A private survey shows U.S. business hiring surged in June, a sign of stronger economic growth.
Payroll processer ADP said Wednesday that private employers added 281,000 jobs last month, up from 179,000 in the previous month.
The figure suggests the government's jobs report, to be released Thursday, could also show a significant gain from May's tally of 217,000 jobs. But the ADP numbers cover only private businesses and often diverge from the government's more comprehensive report.
Recent economic data suggests that the economy has shifted into a higher gear. Autos sold at an annual rate of 16.9 million in June, the highest rate since January 2006. New orders for manufacturers are at a six-month peak, according to the Institute for Supply Management.
"The job market is strong and it feels like it is getting stronger," said Mark Zandi, chief economist at Moody's Analytics, which calculated the job gains for ADP.
The improvement in the ADP figures occurred mostly in professional and business services, a category that includes many higher-paying jobs such as accountants and engineers, but also lower-paid temporary workers. That category gained 77,000 jobs.
Goods producers hired 51,000 workers in May, up from 31,000 the previous month.
Small businesses with fewer than 50 employees added 117,000 workers in June. That partially reflects growth in the construction industry where smaller firms tend to represent a larger share of that sector, Zandi said.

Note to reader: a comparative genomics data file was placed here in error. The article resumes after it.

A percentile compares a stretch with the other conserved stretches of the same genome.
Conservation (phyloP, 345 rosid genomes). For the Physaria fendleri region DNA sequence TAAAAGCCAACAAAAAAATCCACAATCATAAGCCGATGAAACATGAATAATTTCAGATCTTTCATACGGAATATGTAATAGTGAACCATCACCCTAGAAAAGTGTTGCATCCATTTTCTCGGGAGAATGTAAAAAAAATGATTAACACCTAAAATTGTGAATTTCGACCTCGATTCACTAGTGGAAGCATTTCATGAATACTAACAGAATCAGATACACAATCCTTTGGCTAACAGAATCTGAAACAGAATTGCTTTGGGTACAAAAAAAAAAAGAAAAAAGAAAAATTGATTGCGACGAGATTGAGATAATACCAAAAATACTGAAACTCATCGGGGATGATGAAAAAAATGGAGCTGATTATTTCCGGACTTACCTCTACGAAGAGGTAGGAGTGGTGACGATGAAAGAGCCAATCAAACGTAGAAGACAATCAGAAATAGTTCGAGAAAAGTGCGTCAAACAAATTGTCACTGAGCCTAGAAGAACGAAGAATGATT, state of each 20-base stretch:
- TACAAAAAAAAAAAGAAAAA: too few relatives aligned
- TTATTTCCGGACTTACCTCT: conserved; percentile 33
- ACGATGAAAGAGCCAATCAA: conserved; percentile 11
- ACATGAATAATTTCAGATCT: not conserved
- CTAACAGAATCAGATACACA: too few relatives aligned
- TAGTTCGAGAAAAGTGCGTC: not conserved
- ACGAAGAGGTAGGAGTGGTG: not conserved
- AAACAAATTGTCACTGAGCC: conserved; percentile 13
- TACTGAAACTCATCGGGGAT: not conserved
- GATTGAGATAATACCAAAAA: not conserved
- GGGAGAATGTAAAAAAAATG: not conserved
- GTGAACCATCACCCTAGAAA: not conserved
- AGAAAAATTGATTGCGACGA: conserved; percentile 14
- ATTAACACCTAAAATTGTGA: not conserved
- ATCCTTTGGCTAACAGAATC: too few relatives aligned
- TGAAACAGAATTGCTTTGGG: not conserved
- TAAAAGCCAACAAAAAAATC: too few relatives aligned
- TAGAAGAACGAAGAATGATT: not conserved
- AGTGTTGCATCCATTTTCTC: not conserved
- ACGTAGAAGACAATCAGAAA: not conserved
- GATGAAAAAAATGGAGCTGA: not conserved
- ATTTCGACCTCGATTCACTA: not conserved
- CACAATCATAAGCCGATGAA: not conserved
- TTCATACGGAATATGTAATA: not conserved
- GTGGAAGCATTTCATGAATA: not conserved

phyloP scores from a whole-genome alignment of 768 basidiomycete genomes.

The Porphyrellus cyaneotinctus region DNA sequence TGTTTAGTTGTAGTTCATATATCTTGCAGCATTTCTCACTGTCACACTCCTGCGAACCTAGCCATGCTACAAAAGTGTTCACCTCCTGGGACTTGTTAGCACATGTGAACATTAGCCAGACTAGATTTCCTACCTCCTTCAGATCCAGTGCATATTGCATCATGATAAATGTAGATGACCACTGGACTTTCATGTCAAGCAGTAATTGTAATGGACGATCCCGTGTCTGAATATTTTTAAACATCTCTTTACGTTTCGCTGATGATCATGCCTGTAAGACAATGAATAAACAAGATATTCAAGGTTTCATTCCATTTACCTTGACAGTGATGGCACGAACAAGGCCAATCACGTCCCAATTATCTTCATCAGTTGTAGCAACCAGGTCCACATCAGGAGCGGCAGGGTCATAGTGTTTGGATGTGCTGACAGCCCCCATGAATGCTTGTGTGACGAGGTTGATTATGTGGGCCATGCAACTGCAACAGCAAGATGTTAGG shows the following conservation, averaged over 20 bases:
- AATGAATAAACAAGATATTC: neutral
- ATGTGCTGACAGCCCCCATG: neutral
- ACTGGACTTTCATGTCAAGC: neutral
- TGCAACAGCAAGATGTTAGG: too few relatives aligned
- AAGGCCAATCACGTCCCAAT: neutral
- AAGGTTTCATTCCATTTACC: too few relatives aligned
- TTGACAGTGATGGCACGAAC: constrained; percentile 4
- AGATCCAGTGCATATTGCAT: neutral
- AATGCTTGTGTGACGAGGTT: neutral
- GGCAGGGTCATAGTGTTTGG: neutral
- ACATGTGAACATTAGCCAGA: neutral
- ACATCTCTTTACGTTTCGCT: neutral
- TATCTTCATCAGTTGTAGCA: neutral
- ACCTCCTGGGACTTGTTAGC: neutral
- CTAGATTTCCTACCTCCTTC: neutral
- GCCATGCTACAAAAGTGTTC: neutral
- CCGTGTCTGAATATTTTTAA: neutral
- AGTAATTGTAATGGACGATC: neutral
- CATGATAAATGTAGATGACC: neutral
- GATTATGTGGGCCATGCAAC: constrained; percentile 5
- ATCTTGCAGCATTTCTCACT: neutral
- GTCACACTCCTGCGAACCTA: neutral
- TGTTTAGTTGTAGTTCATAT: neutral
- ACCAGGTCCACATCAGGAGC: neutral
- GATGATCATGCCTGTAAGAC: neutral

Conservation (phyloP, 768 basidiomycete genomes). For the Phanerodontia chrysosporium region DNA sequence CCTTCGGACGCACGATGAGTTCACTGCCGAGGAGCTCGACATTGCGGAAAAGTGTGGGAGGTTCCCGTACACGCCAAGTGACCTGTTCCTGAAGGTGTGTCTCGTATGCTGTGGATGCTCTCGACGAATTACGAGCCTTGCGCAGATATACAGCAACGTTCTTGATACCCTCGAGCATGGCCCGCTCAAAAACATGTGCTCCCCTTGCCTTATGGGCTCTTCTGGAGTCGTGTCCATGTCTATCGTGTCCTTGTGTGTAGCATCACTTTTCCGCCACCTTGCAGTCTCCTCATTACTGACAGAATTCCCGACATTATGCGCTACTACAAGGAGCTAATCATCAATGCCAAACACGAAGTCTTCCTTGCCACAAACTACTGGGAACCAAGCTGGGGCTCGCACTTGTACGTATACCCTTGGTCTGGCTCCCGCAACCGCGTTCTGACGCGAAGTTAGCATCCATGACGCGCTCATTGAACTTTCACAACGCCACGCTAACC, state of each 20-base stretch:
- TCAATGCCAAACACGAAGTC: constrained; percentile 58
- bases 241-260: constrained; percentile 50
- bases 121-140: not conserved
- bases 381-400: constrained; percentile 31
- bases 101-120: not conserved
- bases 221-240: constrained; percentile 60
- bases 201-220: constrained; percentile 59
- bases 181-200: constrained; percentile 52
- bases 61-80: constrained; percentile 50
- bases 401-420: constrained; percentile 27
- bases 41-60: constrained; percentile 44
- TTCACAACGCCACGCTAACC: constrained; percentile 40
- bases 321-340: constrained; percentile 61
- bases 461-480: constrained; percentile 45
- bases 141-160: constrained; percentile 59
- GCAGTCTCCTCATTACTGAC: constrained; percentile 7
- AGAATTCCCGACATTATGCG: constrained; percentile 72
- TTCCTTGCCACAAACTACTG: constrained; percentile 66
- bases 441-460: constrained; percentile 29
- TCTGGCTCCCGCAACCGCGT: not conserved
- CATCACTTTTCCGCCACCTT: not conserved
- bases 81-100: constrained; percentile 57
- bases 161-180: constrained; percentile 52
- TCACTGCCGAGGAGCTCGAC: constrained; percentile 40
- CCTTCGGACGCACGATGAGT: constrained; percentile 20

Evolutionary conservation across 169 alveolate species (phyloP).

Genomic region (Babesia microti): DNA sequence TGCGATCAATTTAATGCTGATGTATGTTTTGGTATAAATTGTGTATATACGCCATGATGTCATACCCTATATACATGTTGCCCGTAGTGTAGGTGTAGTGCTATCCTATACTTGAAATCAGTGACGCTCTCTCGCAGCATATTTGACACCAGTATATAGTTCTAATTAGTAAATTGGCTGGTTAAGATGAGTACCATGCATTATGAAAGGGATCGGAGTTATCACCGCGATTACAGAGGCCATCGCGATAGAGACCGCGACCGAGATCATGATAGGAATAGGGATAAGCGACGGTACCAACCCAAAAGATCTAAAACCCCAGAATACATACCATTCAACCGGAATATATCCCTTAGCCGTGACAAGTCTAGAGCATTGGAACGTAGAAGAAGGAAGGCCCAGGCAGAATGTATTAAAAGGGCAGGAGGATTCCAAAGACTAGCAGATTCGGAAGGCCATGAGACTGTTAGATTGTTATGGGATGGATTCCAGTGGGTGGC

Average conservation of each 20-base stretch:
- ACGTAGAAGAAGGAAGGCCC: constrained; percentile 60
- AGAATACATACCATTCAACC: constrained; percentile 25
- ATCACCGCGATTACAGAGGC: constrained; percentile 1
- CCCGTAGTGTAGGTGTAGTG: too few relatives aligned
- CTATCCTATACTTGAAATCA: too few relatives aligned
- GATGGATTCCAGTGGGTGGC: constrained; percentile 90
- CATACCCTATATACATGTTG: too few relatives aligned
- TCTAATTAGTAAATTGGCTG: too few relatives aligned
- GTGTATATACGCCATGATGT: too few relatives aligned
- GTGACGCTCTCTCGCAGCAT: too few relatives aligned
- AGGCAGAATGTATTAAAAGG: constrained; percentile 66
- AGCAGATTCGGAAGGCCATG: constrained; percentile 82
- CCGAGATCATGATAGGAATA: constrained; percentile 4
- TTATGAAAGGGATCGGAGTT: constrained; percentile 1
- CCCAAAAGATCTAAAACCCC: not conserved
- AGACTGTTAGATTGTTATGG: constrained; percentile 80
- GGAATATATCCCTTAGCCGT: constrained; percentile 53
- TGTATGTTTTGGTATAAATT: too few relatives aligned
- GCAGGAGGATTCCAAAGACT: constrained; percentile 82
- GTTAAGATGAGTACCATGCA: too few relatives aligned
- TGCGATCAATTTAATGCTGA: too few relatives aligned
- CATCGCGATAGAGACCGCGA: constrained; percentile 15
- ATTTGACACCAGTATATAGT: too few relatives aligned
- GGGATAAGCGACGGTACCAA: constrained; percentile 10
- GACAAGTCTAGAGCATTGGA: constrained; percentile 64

Economists forecast that the government's employment report will show that 215,000 jobs were added in June, according to a survey by FactSet. If that happens, it would be the fifth consecutive month of job additions of more than 200,000. The last time the economy experience that kind of job growth was in the 1990s during the tech boom, Zandi said.
Wage growth still remains a problem, despite the steady gains. Median household incomes remain lower than what they were in 2007, before the start of the Great Recession.
Steady job growth should cause wages to rise, but such growth could be modest. That is because many unemployed Americans left or were forced out of the jobs market during the downturn. As those workers begin to return, it increases the supply of available employees and reduces pressure on employers to increase wages.
"Slowly, but surely wage growth will accelerate going forward," said Zandi, before cautioning that "it probably won't take off."